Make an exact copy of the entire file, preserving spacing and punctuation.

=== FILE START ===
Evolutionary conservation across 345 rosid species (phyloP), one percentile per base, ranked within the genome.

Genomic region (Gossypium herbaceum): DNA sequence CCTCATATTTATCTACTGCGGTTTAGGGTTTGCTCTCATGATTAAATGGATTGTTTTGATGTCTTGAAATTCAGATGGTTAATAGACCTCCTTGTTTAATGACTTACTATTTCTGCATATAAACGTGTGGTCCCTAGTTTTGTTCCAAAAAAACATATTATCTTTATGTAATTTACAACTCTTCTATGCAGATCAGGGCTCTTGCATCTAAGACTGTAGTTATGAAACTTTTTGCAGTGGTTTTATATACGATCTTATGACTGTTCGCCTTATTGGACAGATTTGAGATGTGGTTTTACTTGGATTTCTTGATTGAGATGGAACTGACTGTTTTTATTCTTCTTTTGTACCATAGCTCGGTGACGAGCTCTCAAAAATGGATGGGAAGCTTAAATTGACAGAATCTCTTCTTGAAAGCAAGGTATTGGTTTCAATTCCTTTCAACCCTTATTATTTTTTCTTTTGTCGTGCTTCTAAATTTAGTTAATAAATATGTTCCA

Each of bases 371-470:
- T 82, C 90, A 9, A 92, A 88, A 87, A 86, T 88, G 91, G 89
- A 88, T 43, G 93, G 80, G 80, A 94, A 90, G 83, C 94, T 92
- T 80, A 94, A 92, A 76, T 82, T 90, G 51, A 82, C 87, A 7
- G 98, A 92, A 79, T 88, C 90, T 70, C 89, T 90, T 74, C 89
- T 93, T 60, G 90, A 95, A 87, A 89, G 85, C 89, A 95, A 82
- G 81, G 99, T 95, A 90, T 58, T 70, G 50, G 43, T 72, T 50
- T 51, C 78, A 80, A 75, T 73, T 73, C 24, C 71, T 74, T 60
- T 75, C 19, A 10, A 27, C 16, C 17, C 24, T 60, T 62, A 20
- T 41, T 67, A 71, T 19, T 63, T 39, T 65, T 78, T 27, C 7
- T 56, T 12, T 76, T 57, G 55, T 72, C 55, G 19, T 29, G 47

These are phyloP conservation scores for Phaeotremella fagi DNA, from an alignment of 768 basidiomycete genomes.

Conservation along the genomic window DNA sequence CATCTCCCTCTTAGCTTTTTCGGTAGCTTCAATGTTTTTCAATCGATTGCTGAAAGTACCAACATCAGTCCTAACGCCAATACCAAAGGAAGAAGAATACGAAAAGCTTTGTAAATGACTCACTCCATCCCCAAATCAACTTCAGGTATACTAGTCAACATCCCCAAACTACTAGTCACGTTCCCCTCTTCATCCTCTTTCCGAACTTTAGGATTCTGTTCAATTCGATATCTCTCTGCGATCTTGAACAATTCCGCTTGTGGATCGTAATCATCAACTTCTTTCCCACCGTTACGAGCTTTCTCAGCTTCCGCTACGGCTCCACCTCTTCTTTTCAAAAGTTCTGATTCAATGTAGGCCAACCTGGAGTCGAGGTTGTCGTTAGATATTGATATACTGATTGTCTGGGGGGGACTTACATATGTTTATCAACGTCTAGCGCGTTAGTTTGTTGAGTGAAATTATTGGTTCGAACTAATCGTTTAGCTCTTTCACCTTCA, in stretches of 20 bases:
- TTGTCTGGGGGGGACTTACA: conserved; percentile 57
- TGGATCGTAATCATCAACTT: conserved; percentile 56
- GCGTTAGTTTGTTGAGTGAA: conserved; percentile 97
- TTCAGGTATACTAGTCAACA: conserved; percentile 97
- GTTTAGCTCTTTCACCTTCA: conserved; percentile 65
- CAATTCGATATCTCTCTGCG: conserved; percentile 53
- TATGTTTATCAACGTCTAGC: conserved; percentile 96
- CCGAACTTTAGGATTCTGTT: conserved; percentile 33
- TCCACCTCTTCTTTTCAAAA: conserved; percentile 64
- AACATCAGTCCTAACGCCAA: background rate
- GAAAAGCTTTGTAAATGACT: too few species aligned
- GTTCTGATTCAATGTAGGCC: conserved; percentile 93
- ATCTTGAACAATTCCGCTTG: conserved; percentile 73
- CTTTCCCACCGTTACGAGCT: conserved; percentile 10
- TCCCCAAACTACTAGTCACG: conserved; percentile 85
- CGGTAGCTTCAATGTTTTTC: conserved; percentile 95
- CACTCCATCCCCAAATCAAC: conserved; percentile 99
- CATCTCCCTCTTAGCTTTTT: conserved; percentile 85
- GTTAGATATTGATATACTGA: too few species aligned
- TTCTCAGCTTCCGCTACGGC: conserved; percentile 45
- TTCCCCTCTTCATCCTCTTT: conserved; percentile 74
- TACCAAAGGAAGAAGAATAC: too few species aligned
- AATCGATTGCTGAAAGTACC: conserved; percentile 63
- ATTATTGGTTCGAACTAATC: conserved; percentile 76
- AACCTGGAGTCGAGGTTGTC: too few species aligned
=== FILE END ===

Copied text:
Evolutionary conservation across 345 rosid species (phyloP), one percentile per base, ranked within the genome.

Genomic region (Gossypium herbaceum): DNA sequence CCTCATATTTATCTACTGCGGTTTAGGGTTTGCTCTCATGATTAAATGGATTGTTTTGATGTCTTGAAATTCAGATGGTTAATAGACCTCCTTGTTTAATGACTTACTATTTCTGCATATAAACGTGTGGTCCCTAGTTTTGTTCCAAAAAAACATATTATCTTTATGTAATTTACAACTCTTCTATGCAGATCAGGGCTCTTGCATCTAAGACTGTAGTTATGAAACTTTTTGCAGTGGTTTTATATACGATCTTATGACTGTTCGCCTTATTGGACAGATTTGAGATGTGGTTTTACTTGGATTTCTTGATTGAGATGGAACTGACTGTTTTTATTCTTCTTTTGTACCATAGCTCGGTGACGAGCTCTCAAAAATGGATGGGAAGCTTAAATTGACAGAATCTCTTCTTGAAAGCAAGGTATTGGTTTCAATTCCTTTCAACCCTTATTATTTTTTCTTTTGTCGTGCTTCTAAATTTAGTTAATAAATATGTTCCA

Each of bases 371-470:
- T 82, C 90, A 9, A 92, A 88, A 87, A 86, T 88, G 91, G 89
- A 88, T 43, G 93, G 80, G 80, A 94, A 90, G 83, C 94, T 92
- T 80, A 94, A 92, A 76, T 82, T 90, G 51, A 82, C 87, A 7
- G 98, A 92, A 79, T 88, C 90, T 70, C 89, T 90, T 74, C 89
- T 93, T 60, G 90, A 95, A 87, A 89, G 85, C 89, A 95, A 82
- G 81, G 99, T 95, A 90, T 58, T 70, G 50, G 43, T 72, T 50
- T 51, C 78, A 80, A 75, T 73, T 73, C 24, C 71, T 74, T 60
- T 75, C 19, A 10, A 27, C 16, C 17, C 24, T 60, T 62, A 20
- T 41, T 67, A 71, T 19, T 63, T 39, T 65, T 78, T 27, C 7
- T 56, T 12, T 76, T 57, G 55, T 72, C 55, G 19, T 29, G 47

These are phyloP conservation scores for Phaeotremella fagi DNA, from an alignment of 768 basidiomycete genomes.

Conservation along the genomic window DNA sequence CATCTCCCTCTTAGCTTTTTCGGTAGCTTCAATGTTTTTCAATCGATTGCTGAAAGTACCAACATCAGTCCTAACGCCAATACCAAAGGAAGAAGAATACGAAAAGCTTTGTAAATGACTCACTCCATCCCCAAATCAACTTCAGGTATACTAGTCAACATCCCCAAACTACTAGTCACGTTCCCCTCTTCATCCTCTTTCCGAACTTTAGGATTCTGTTCAATTCGATATCTCTCTGCGATCTTGAACAATTCCGCTTGTGGATCGTAATCATCAACTTCTTTCCCACCGTTACGAGCTTTCTCAGCTTCCGCTACGGCTCCACCTCTTCTTTTCAAAAGTTCTGATTCAATGTAGGCCAACCTGGAGTCGAGGTTGTCGTTAGATATTGATATACTGATTGTCTGGGGGGGACTTACATATGTTTATCAACGTCTAGCGCGTTAGTTTGTTGAGTGAAATTATTGGTTCGAACTAATCGTTTAGCTCTTTCACCTTCA, in stretches of 20 bases:
- TTGTCTGGGGGGGACTTACA: conserved; percentile 57
- TGGATCGTAATCATCAACTT: conserved; percentile 56
- GCGTTAGTTTGTTGAGTGAA: conserved; percentile 97
- TTCAGGTATACTAGTCAACA: conserved; percentile 97
- GTTTAGCTCTTTCACCTTCA: conserved; percentile 65
- CAATTCGATATCTCTCTGCG: conserved; percentile 53
- TATGTTTATCAACGTCTAGC: conserved; percentile 96
- CCGAACTTTAGGATTCTGTT: conserved; percentile 33
- TCCACCTCTTCTTTTCAAAA: conserved; percentile 64
- AACATCAGTCCTAACGCCAA: background rate
- GAAAAGCTTTGTAAATGACT: too few species aligned
- GTTCTGATTCAATGTAGGCC: conserved; percentile 93
- ATCTTGAACAATTCCGCTTG: conserved; percentile 73
- CTTTCCCACCGTTACGAGCT: conserved; percentile 10
- TCCCCAAACTACTAGTCACG: conserved; percentile 85
- CGGTAGCTTCAATGTTTTTC: conserved; percentile 95
- CACTCCATCCCCAAATCAAC: conserved; percentile 99
- CATCTCCCTCTTAGCTTTTT: conserved; percentile 85
- GTTAGATATTGATATACTGA: too few species aligned
- TTCTCAGCTTCCGCTACGGC: conserved; percentile 45
- TTCCCCTCTTCATCCTCTTT: conserved; percentile 74
- TACCAAAGGAAGAAGAATAC: too few species aligned
- AATCGATTGCTGAAAGTACC: conserved; percentile 63
- ATTATTGGTTCGAACTAATC: conserved; percentile 76
- AACCTGGAGTCGAGGTTGTC: too few species aligned